I wanted to know something about the magic of the Christian faith. I think they were much more interested in whether developing a Christian's faith made sense. It didn't make any sense to me. I knew things that made sense, but the Christian faith didn't make a great deal of sense, and that's why it was interesting and sort of compelling. This whole strange collection of stories, actions, and attitudes that made such a difference, yet didn't make as much sense as an average television western. I wanted to know about that, but my youth leaders, I think, were unwilling to risk the chance that they might appear to be nonsensical in communicating things that wouldn't impress me. When I say "telling the story," I mean telling the story in all of its wonderful complexities, not trying to explain everything away.

When people come to The Memorial Church on Christmas Eve and on Easter Day, I always say, "If you have come for an explanation this evening, or this morning, and you want me to explain the virgin birth, or the stone rolled away from the grave, you are in the wrong place. Why don't you leave now? Leave the seat for somebody else, and we will get on with it." The hymn says, "O, come let us adore him;" it doesn't say, "O, come let us get the story straight, let us dissect him." It doesn't say that at all. There are other settings in which to have that discussion, but worship is not one of them, which is news to some people. Very few people leave, I'm happy to tell you, because they think it is a gimmick and that there really is an explanation that I'm going to give to a select few after they have left, so they stay. You may want to use that in your own churches, and good luck to you; it works for me!

Perhaps we should realize when we deal with the young that we should approach youth ministry in the way our predecessors approached the whole missionary endeavor. I don't know where Princeton Theological Seminary stands on missions. I grew up in a missionary-emphasized world. My pastor had been a missionary in Burma before the Second page 5 World War, and he wept regularly when our little church didn't give as much to missions as he thought it should. My colleague Gordon Kaufman, now retired, once likened campus ministry to a mission field, and I'm thinking maybe that that is one of the ways we should look at young people. Here is a great field, white unto harvest, where there is little natural knowledge, and a strong pervasive culture largely at odds with whatever it is we have to offer. If we were in Burma, or Thailand, or Japan, how would we approach these people with the gospel?

In some sense, that is very much the case with young people, except it is worse that they have inherited some stereotypes and preconceptions that will be very hard to dislodge or shake. Yet, if we look upon them as people who stand in need of what we may have to offer, it might make a difference in the way that we offer it. I just pose that as a suggestion. They are a whole people. They are a needy people. They are a mighty people, and they are a people to whom we have access. How then should we appeal to them? How do we begin? What do we have to say?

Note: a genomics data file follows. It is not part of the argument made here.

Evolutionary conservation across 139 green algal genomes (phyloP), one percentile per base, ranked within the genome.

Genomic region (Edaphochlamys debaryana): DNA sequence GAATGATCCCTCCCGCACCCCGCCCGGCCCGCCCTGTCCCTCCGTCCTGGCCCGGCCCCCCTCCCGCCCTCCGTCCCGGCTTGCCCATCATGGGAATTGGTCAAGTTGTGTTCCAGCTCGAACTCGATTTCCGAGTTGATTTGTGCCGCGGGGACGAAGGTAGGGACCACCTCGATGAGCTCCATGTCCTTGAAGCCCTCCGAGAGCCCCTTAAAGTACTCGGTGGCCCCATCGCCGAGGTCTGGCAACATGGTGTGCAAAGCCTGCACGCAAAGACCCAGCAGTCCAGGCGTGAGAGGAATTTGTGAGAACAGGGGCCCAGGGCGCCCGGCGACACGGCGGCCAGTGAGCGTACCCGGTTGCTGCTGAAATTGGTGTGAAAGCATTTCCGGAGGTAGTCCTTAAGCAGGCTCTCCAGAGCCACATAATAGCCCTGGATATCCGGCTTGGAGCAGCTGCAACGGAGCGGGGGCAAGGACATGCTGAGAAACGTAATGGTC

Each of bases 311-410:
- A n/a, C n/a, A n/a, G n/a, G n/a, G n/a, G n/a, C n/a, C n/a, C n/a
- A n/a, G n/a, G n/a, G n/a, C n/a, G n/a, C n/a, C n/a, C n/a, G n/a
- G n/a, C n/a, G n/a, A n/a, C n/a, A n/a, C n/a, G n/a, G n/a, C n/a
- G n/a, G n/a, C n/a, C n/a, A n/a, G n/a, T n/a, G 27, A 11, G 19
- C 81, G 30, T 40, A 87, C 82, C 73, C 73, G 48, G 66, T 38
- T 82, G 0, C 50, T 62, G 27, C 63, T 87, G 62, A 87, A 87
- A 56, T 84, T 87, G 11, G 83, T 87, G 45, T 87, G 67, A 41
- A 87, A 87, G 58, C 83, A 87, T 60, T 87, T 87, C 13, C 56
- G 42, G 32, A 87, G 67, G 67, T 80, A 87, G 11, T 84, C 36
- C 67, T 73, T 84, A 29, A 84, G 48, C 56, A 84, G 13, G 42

I don't know a great deal about the missionary movement, but I do know that when the missionaries began, they approached the people with whom they were working by saying, "We have something very important and precious to offer you that works for us, and let us tell you about it." They don't begin by saying, at least not any more, "This is what is wrong with what you do. This is what is wrong with you." They begin by saying, "Let me tell you what has been working well for me and why I want to share it with you." This could be a novel way of dealing with the phenomenon of hope among young people.

In my book The Good Life: Truths That Last in Times of Need which I wrote several years ago and neglected to urge you to buy for this session, I have a chapter on hope, with its subtitle " Unreasonable and Indispensable, " and if any of you wants to know about what I think on that subject, I suggest you buy or steal the book, and read the chapter. I began with that wonderful phrase of Paul, from Romans, where he says, "We are saved by hope, but hope that is seeing is not hope, for what a man sees, why doth he yet hope for?" That's paradoxical enough to entertain and entrance the most avid Harry Potter student. There is something about hope that is not seen that makes it real. How do we communicate that to people who are desperate for hope? My experience in dealing with Harvard students is they are desperate for something worth hoping for, desperate for something worth believing in, desperate for something worth giving their lives to. Sometimes they think that is to be found on Wall Street, but we've all learned a bitter lesson about that. Sometimes they think it's in public service, and sometimes they think it is in the sanctity of the family and the home, but when all is said and done, they are still looking for that in which to invest all of their energies. That is why they come to church. That is why they take Bible classes; that is why they come to see me, and any of the other twenty-nine chaplains in the university. They are desperate for something worthwhile in which to hope. When you can communicate to them that it is worthwhile to hope in Jesus, it is worthwhile to hope in the Christian faith for all eternity for here is something to consume every fiber of your body and mind, then some of them will give it a chance. Some of them will listen. "We are saved by hope," Paul says, "but hope that is seen is not hope but what a man seeth, why doth he hope for it?" There has to be something other than that which you can put your finger on.